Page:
October 15, 1995

“Baby Cat Face” by Barry Gifford

Reviewed by Mark Lindquist
New York Times Book Review

Barry Gifford has been chronicling the decline of Western civilization for 25 years: as America goes, so goes Mr. Gifford. Not surprisingly, his books have become increasingly twisted and senseless, their plots fractured by random acts of madness, anxiety and desperation.

Still, no matter how far into weirdness Mr. Gifford wanders, his characters often remain less bizarre than those we see in the tabloids. His latest novel, BABY CAT-FACE (Harcourt Brace, $20), opens with a conversation about a woman who bludgeons her husband, then chops him up and cooks him. Many short chapters later, it closes with talk about an elderly woman decapitating her daughter. In between, characters lose limbs and lives and say things like “You don’t cry over anything you have to give up, because you eventually must give up everything.”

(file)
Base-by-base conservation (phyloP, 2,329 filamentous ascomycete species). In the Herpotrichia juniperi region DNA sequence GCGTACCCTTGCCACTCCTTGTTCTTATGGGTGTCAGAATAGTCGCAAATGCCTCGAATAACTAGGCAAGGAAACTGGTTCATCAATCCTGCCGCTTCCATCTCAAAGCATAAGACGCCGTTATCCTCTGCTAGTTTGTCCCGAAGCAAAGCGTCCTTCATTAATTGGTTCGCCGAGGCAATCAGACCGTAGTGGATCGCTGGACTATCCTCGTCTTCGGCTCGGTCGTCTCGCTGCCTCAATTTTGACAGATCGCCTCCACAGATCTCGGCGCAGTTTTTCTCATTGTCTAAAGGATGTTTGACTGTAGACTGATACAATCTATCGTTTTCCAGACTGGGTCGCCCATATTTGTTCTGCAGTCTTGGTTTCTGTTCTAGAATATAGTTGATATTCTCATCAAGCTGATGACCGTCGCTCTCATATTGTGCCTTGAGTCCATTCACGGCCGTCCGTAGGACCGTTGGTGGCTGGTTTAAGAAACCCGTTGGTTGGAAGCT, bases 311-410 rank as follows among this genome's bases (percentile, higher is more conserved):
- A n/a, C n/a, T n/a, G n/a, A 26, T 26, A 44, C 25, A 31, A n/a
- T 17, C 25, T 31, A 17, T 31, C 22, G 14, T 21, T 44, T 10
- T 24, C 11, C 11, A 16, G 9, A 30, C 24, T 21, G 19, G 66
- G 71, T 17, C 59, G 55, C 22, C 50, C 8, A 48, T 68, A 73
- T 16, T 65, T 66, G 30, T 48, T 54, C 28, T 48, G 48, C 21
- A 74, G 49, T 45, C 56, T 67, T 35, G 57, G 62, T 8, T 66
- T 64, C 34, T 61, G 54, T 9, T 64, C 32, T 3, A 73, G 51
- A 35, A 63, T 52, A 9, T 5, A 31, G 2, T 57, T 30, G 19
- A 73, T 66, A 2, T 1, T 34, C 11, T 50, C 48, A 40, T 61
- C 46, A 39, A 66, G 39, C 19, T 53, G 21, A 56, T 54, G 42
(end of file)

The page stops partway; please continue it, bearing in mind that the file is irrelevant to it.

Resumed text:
Much of the narrative makes little sense, a trait for which Mr. Gifford is commonly criticized. Sailor and Lula, the lead characters from his best-known novel, “Wild at Heart,” randomly appear: “To be 18 years old zooming along in a terrific car with an almost perfect girlfriend who can’t hardly get enough of you on a breezy spring afternoon in the South was just about it, thought Sailor Ripley. . . . And he was glad as hell he had the good sense to realize it.”

Indeed. Mr. Gifford’s characters face the ridiculousness of life with existential gusto — and in this, at least, there is perfect sense.


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